Washington (CNN) - Republican Rep. Mike Rogers told CNN Sunday he’ll “never say never” to the possibility of U.S. combat troops returning to the ground in Iraq to fight Islamic extremists.
The question has come up in recent weeks as the Obama administration has watched the Iraqi leadership stumble in a bitter war against the terrorist group known as the Islamic State of Iraq and Syria (ISIS).
Rogers, who chairs the House Intelligence Committee, cautioned that he doesn’t think sending in combat troops is necessarily beneficial at this point. But he also said President Obama is giving away too much strategically by placing such strict limits on the U.S. military role up front. FULL POST
Washington (CNN) – Will an apology be enough to soothe the strained relations between the CIA and members of the Senate Intelligence Committee? It’s a critical lingering question in the rare public spat between the intelligence agency and the lawmakers charged with the agency’s oversight.
Tempers on the committee flared in recent months over reports that the CIA spied on computers used by intelligence committee staffers. A CIA inspector general’s report confirmed these reports this past week, prompting CIA Director John Brennan to apologize to committee members Thursday. However, some members aren’t satisfied, citing Brennan’s previous remarks that batted down the spying accusations
“I don't think an apology is enough,” Independent Sen. Angus King of Maine told CNN’s Candy Crowley on “State of the Union.” “I think we've really got to have some serious discussions about John Brennan, find out what he knew about this when he was making those statements, what he knew about it at the time. I'm not calling for his resignation, but I'm pretty skeptical right now.”
In contrast, the White House reconfirmed support of Brennan.
(CNN) –– Rep. Mike Rogers, the chairman of the House intelligence committee, said Sunday the suspect in the Benghazi attacks "likely" did not provide useful intelligence during his two-week detention aboard a ship to the United States.
The White House announced the capture earlier this month of Ahmed Abu Khatallah - the suspected ringleader of the September 2012 attacks on the U.S. mission in Benghazi, Libya, that resulted in the deaths of four Americans.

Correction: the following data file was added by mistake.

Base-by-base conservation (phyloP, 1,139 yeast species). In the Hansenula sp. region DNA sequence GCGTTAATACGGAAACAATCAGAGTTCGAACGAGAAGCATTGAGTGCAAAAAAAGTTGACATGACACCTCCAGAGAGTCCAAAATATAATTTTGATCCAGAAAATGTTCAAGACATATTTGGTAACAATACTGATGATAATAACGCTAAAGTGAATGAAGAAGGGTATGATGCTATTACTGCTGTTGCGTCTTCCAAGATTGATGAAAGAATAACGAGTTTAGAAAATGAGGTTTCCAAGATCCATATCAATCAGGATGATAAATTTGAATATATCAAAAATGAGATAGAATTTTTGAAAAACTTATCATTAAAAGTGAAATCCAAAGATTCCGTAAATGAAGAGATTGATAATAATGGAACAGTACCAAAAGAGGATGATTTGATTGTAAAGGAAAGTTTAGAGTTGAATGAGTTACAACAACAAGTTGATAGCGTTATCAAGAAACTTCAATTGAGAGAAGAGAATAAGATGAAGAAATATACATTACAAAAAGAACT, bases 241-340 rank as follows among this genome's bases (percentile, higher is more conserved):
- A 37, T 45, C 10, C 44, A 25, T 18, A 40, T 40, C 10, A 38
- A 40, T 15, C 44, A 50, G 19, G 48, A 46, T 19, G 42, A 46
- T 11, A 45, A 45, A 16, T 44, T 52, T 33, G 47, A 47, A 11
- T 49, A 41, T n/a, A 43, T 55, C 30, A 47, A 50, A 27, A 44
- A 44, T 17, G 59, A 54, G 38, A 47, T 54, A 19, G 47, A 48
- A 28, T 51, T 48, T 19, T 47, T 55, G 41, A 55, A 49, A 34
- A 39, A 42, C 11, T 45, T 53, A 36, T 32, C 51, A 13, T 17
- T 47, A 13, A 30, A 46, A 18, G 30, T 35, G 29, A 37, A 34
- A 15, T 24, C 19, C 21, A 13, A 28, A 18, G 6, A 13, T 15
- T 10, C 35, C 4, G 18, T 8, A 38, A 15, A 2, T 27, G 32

In an interview that aired Sunday on CNN, Secretary of State John Kerry defended the transfer of five Taliban detainees from Guantanamo Bay, Cuba, in exchange for U.S. Army Sgt. Bowe Bergdahl, but even a leading Democratic senator raised questions about the administration’s handling of the case.
Nearly five years after he disappeared in Afghanistan, Bergdahl has ignited a political controversy, with some members of Congress in an uproar over the terms of his release by the Taliban and the secrecy surrounding it.
We’ll get you up to speed on the latest in Washington with a roundup of all things political:
Washington (CNN) - While most in Washington fret about the potential return of five former Guantanamo detainees to the front lines in Afghanistan, the former head of U.S. operations in the war-torn country says the Taliban is now worse off after the swap for U.S. Army Sgt. Bowe Bergdahl.
Retired Marine Gen. James Mattis, the former chief of the U.S. Central Command, or CENTCOM, said Sunday on CNN's "State of the Union" that President Barack Obama's decision to trade five Taliban hardliners for Bergdahl should give the United States military more latitude to combat the Taliban.
(CNN) – Releasing five Guantanamo Bay detainees in exchange for the return of U.S. Army Sgt. Bowe Bergdahl was a "dangerous" decision that could set a risky precedent for future kidnappings of Americans, according to Rep. Mike Rogers, who chairs the House Intelligence Committee
"We have now set a price," the Michigan Republican said Sunday on CNN's "State of the Union." "We have a changing footprint in Afghanistan, which would put our soldiers at risk for this notion that 'If I can get one, I can get five Taliban released.'"
(CNN) - House Intelligence Committee Chairman Rep. Mike Rogers tells Brian Stelter why he’s trading the halls of Congress for a radio studio.
(CNN) – House Minority Leader Nancy Pelosi said former Vice President Dick Cheney "set a tone and attitude for the CIA" that allowed for the controversial techniques used by the agency in the Bush-era detention and interrogation program.
Her comments follow a Senate Intelligence Committee vote last week to release key parts of a report that concludes the CIA misled the government and public about aspects of the agency’s practices in the post-9/11 program.
Washington (CNN) - Rep. Mike Rogers said Sunday that while he’s calling it quits from Congress, he’ll stay active in politics by hosting a new national radio program, which might even serve as a launchpad for a 2016 presidential run.
The Michigan Republican said last week that he isn’t running for re-election this fall, after serving a little over a decade in office, the last few years as chairman of the House Intelligence Committee.
For another week, the Sunday political talk shows focused on the missing Malaysian plane and Russian President Vladimir Putin’s aggressive actions in Ukraine.
If you missed any of the Sunday political chatter, we've got you covered: